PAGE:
Q&A about natural spaces for children

Child sitting on a low tree branch.It was a perfect early summer day with temperatures in the low 70s (F) and a gentle breeze that make it easy to be outdoors for hours. We had a combination of shade, sunscreen or hats to protect from the sun’s ultraviolet radiation and a pitcher of water to drink when thirsty. And we had a play space that engaged the children in running after each other, digging and moving sand, climbing in the low trunks of a shrub-y tree, and swinging on the tire swing. It was a perfect day to reflect on what elements make a successful outdoor play space.
The preschool program is soon moving to a new location where a play space will be created in an area with some trees bordering a grassy space. What elements should be in place before school begins in September and which elements can be added later, if they seem appropriate once we see how the children and the teachers use the space? How can we choose elements from all the examples of beautiful and creative play spaces we’ve seen that will work best on this land with this preschool program?
Continued research can help, beginning with a book, The Great Outdoors: Advocating for Natural Spaces for Young Children, Revised Edition (2014 NAEYC) by Mary Rivkin. Dr. Rivkin is an associate professor of education at the University of Maryland, Baltimore County. Her research focuses on children’s outdoor play.
Other resources included:

Two children walk and dig in snow.Child examines a tree leaf.Children need an outdoor play space all year round so rainy days and snowy days need to be considered when planning to meet children’s needs. Dr. Rivkin’s examples will inspire me as I advocate for elements to engage children in learning about the natural world—mud kitchens for fully experiencing this earth material, learning about solids and liquids while digging in melting ice and snow, finding one’s center of gravity while balancing on logs and walking among trees and noticing the diversity of leaf shapes.
Dr. Mary RivkinYou can ask Dr. Rivkin a question by posting it on the National Association for the Education of Young Children’s (NAEYC) website on the “Q&A with the author of The Great Outdoors” page this week, June 16-20, 2014. I’m going to ask an impossible question:
If you could only afford one play space element, what would you choose?
Maybe you all have suggestions for me too!

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2 Responses to Q&A about natural spaces for children

  1. Dr. Ken Roy says:

    I read the review of the book by Dr. Mary Rivkin – interesting for sure! I don’t totally agree with all of the ideas from a health and safety prevention perspective based on legal safety standards and better professional practices. I certainly agree that playground activities involving elevated risk levels are a function of developmental age of students and the number of them at the site at one time. However – especially at the elementary and middle school levels (and even at the high school level), the legal standard of “Duty of Care” ( see NSTA SAB safety paper:http://www.nsta.org/docs/DutyOfCare.pdf) comes into play. “Duty of Care” is defined as an obligation, recognized by law, requiring conformance to a certain standard of conduct to protect others against unreasonable risk (Prosser et al., 1984). “The breach of a particular duty owed to a student or others may lead to liability for both the teacher and the school district that employs that teacher” (Ryan, 2001). The key here is “unreasonable risk!” It does not say absence of risk. Bottom-line is – there needs to be a health and safety compliance assessment done for each activity or piece of equipment to determine if there is unreasonable risk. It also is critical to make sure there is proper adult supervision – even with reasonable risk – to help prevent accidents – especially those which are unanticipated. There is an expectation by the courts and legal system in general, not to mention parents or guardians, that schools will take the proper precautions and planning to help keep their children out of harm’s way while attending school, including playground activities.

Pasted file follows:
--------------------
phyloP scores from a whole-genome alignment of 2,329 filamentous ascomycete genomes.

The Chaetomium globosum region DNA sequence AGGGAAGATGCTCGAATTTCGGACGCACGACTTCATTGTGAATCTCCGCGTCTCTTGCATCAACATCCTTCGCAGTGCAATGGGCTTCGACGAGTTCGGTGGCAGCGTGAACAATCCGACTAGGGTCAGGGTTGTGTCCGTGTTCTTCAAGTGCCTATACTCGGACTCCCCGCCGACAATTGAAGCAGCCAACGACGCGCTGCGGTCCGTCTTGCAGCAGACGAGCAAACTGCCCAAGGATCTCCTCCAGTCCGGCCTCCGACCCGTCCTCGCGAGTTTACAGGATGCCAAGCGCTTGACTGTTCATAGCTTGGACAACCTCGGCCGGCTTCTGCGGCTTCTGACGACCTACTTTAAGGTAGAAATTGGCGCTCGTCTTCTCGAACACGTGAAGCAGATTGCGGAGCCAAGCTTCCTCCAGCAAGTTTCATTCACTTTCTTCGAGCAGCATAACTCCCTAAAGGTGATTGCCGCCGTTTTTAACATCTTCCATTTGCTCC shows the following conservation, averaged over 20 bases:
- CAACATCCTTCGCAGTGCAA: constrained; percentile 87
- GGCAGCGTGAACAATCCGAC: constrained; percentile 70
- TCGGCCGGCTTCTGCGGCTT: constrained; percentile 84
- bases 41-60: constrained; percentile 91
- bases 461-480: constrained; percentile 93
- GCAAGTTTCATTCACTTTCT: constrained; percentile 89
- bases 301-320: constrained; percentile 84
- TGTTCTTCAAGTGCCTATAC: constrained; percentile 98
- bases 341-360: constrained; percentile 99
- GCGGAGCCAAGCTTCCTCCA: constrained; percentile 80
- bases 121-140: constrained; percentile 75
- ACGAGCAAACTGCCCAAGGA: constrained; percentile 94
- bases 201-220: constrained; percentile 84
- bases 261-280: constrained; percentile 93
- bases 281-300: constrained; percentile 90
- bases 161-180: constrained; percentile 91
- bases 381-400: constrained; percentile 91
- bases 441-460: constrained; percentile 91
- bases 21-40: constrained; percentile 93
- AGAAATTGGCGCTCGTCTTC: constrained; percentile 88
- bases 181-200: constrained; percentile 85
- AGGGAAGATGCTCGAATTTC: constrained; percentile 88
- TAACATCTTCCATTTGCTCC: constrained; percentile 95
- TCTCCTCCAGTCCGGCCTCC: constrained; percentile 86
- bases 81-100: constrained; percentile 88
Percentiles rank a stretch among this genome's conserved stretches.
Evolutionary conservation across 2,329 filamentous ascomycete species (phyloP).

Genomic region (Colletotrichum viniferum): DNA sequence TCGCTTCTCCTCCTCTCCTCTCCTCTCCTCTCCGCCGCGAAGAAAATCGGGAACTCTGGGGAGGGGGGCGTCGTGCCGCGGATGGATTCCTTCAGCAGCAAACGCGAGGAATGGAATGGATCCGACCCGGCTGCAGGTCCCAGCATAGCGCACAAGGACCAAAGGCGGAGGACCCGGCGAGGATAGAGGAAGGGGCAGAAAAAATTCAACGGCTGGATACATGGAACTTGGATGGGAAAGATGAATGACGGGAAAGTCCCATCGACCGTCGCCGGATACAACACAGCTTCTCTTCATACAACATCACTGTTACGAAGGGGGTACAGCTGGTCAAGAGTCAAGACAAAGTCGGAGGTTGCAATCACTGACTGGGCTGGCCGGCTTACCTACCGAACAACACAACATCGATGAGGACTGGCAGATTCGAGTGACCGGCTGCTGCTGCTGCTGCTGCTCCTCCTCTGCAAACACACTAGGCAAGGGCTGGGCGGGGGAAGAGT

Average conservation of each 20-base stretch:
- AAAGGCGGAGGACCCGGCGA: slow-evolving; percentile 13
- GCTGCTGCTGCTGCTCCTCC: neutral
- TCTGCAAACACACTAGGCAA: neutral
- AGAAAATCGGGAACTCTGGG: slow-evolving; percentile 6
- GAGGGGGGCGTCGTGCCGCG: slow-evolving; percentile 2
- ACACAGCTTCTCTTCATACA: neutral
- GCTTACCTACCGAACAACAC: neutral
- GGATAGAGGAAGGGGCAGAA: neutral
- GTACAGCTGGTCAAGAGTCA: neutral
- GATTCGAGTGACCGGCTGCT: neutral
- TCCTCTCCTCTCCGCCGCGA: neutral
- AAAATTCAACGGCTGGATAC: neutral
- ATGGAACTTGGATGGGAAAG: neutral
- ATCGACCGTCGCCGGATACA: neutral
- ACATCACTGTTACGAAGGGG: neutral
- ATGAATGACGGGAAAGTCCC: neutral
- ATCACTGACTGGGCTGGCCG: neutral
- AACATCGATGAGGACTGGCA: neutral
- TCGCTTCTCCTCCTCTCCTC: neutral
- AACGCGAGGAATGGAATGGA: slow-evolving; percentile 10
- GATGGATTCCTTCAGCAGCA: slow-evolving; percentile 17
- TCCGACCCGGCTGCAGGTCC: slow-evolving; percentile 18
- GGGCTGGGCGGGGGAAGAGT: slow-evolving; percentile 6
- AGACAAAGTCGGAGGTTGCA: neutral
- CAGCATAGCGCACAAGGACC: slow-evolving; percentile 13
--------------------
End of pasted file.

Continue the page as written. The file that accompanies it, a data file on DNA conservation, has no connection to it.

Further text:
2. Peggy Ashbrook says:

    Thank you for the resource on the legal standard of “Duty of Care,” Ken. Information about the kinds of accidents that happen on playgrounds help designers plan to help keep children out of harm’s way. Supervision and regular maintenance are also important. While planning for safety we also need to plan for enriching environments. Heather Olsen reviews guidelines for early childhood outdoor environments and opportunities for developmentally appropriate practice in the outdoor spaces in “Creating and Enriching Quality and Safe Outdoor Environments” in SECA’s journal, Dimensions in Early Childhood, volume 41 number 3, 2013. http://www.southernearlychildhood.org/upload/pdf/Dimensions_Vol41_3_Olsen.pdf

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